Blocking out your time is a good way to pace yourself and keep your productivity up through the day. But real life is more fluid than that and no estimates are exactly accurate, so if you're anything like me you'll find yourself with little pockets of time here and there where you can't really start anything new. So what do you do with them?
Things we do to relax that don't relax us
We're all guilty of these. Those little 'check-out' activities that we do because they feel like the easiest option. Swiping through social media posts, reading whatever news story happens to be most recent, a bit of gossiping maybe, or basically anything on YouTube. We like these activities because they cheat our dopamine system. Dopamine's the chemical in our brains that helps reinforce our motivation for doing something (or avoiding doing it). These lightweight activities feel easier to do than anything productive because they require very little energy or thought. But actually, they don't relax us.
Social media and news stories have been shown to raise our stress levels(keeping up with the Joneses and fear of missing out) or drive us to spend mental energy on stressful problems we can't take action on (most mainstream news stories). But the apps are well designed to make them feel satisfying. This can leave us feeling unrested and unsure why.
What we can do instead
Our brains generally work in one of two modes when we're awake: focussed or unfocused. Both are useful. When you're working on a task your brain will focus, shutting out unnecessary thought processes and stimuli to get the job done. But this is like flexing a muscle — it can exhaust you if you do it continuously for too long. So we need to force ourselves into unfocussed mode every so often. This relaxes our brain and allows it to make unexpected connections. This is why procrastination, done right, is an excellent tool for coming up with new ideas.
So here are some ideas for how to spend those 10 minute puddles of time that will help to relax your poor overworked brain.
Lil' bit of exercise
Have a stretch, take a walk. The change of pace from computer work is a good break in itself, but a little physical activity gets the blood flowing and allows your brain to properly defocus from the task you were doing. Just don't try and browse social media while you do it.
Lil' bit of reading
Books are fertiliser for your brain. In a good way. Reading something you've actually chosen to read is a great way of switching your brain to a more relaxing mode for a bit. And with books so readily available on your phone wherever you are, you can always sneak in a couple of ten minute reads throughout the day, even if your main reading is done with lovely-smelling paper books. And with just a couple of ten minute reads a day, you could get through an extra 20 - 30 books a year.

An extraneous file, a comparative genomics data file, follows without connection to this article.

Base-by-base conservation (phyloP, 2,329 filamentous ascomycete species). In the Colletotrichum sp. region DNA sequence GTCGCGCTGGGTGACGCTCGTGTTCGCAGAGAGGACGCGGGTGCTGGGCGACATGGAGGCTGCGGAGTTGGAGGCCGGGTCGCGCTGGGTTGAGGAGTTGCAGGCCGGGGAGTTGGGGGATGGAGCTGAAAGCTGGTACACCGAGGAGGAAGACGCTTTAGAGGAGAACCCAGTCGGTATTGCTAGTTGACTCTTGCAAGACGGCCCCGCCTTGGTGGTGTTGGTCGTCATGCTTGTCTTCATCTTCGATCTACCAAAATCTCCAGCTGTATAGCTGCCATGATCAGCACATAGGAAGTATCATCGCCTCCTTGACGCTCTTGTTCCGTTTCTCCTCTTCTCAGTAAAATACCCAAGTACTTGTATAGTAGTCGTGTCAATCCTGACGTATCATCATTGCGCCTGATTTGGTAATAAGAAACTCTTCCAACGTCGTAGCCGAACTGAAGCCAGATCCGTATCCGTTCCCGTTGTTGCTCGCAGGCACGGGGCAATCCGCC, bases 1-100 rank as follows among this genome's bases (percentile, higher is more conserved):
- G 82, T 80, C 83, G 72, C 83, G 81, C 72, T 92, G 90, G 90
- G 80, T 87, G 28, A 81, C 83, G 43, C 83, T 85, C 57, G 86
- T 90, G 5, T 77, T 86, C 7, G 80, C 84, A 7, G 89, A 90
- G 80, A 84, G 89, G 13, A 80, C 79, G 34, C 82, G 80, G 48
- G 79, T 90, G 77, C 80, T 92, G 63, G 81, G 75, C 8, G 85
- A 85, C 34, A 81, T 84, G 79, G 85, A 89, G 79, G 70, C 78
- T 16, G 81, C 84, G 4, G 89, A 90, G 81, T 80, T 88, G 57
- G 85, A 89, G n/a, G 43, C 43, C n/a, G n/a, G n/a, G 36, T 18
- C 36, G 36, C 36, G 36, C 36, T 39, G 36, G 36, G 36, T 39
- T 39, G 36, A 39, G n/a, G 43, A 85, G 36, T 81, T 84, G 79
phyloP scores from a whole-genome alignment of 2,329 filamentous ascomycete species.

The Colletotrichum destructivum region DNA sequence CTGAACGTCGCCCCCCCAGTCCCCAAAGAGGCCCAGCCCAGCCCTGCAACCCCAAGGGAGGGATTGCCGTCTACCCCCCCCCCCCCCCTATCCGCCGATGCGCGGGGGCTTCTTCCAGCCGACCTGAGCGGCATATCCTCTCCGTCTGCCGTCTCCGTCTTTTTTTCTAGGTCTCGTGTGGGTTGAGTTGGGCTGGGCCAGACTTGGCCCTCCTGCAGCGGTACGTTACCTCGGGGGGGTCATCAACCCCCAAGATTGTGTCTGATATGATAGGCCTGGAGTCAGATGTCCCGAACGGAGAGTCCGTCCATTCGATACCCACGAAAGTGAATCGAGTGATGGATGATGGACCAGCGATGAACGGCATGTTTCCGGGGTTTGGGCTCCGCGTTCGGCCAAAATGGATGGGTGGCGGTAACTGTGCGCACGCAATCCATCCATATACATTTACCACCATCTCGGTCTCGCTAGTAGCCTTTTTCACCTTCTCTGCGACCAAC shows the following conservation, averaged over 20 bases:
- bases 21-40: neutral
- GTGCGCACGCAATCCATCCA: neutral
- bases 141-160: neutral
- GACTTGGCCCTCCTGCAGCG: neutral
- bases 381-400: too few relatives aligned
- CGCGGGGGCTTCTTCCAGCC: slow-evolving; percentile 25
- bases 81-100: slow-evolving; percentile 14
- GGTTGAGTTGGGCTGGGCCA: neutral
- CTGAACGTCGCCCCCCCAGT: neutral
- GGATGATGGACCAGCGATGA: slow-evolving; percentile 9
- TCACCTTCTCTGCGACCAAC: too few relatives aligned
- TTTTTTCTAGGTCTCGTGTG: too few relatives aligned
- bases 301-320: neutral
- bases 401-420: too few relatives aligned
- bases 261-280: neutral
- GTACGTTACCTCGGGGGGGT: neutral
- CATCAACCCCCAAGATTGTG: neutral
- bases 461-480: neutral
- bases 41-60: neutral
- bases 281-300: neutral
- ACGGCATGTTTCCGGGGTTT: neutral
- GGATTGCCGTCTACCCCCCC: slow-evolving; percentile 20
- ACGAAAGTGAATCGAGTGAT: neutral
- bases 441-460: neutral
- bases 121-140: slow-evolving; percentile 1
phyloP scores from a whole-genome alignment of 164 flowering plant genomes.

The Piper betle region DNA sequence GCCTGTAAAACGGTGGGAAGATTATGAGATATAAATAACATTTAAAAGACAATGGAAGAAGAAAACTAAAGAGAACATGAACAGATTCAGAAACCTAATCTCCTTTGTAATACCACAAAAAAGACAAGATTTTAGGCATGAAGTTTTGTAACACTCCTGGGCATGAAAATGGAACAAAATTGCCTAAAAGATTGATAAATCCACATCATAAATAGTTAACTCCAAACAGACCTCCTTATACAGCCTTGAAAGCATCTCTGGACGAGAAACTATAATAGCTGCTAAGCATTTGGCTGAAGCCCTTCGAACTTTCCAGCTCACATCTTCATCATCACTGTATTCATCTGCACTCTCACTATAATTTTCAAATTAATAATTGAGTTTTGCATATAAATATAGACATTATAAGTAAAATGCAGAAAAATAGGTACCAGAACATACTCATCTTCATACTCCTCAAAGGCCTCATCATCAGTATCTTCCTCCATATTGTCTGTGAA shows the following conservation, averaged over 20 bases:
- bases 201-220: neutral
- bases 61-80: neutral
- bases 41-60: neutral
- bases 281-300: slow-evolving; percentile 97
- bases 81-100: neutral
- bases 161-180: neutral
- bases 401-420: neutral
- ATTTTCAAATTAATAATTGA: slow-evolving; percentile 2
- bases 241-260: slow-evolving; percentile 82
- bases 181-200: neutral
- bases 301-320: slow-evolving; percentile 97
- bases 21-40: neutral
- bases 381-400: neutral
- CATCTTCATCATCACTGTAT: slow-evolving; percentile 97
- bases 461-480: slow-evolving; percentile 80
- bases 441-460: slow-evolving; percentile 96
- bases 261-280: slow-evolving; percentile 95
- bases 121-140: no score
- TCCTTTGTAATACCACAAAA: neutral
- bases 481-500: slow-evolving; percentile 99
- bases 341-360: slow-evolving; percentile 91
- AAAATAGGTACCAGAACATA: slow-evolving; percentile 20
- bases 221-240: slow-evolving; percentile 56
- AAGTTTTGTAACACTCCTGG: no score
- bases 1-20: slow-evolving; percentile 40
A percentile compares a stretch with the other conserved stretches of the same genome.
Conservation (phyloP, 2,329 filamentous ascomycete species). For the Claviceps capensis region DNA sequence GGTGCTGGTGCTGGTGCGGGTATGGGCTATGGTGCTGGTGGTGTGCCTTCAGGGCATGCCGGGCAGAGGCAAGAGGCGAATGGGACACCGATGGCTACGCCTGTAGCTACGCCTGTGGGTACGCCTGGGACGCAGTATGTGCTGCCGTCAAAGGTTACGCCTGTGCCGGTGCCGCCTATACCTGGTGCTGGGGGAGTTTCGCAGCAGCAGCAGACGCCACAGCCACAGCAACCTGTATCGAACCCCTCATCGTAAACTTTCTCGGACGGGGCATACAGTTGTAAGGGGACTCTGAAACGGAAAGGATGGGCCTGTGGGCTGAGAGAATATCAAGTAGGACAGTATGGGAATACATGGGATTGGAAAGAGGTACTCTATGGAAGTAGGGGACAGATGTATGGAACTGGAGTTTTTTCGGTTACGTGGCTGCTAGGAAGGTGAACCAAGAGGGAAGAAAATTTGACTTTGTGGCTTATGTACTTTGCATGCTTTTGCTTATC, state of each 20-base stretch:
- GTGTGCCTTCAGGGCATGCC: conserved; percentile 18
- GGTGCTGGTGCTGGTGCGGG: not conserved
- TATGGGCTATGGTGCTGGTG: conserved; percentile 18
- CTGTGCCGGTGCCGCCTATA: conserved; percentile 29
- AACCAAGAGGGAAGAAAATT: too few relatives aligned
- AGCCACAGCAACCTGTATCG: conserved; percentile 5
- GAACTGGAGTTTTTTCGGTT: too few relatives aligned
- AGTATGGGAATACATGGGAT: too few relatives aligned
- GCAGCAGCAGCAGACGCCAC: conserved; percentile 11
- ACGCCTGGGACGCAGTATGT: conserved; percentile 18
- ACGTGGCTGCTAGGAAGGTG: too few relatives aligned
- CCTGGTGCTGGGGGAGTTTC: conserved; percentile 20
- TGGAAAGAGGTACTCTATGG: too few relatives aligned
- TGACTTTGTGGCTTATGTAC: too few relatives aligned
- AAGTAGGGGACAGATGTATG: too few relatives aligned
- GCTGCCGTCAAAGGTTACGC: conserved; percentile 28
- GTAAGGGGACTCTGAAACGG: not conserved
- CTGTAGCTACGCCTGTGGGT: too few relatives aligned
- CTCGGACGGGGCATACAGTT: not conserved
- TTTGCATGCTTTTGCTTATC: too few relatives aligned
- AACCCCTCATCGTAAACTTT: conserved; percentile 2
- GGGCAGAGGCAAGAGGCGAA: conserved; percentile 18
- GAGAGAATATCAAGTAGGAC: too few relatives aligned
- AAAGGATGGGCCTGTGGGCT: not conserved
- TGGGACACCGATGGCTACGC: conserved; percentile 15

Lil' bit of meditation
Some people are put off the idea of meditation by the stereotype of sitting cross-legged and ohm-ing your way to Nirvana. But mediation comes in all sorts of flavours and there'll be one that can help your brain unwind wherever you are. I use the 'grounding' technique, where you spend several minutes just focussing on the sensory experience of what you're doing at that very moment: the feel of the chair on your legs, the sound of the people going by outside, the taste of the coffee... Just taking a moment to not rush past everything but to experience it helps my brain take a breath. Give it a go.
Whole lotta nothing
Doing nothing is really good for you, and really difficult to actually do. When you've spent all day furiously rushing through work, actually getting your brain to stop can be really difficult. What people often find when they first start doing nothing is that ideas start cropping up for what they were just working on. But if you can resist acting on them right away (write them down instead), you can find your brain coming up with all sorts of ideas you hadn't realised you were thinking about. This is why the pomodoro method is so popular — it forces you to take a break and do nothing after each period of work, and as you get used to it, you'll find it quicker to switch modes and relax your brain.
Of course, mixing and matching these ideas is probably best. Sometimes you'll need that leg-stretch, while other times a quick read might be what you need. The key is to make a conscious decision to do it, and not let your phone or email drag you downstream at the whim of an algorithm. Your brain is precious, make sure you take care of it.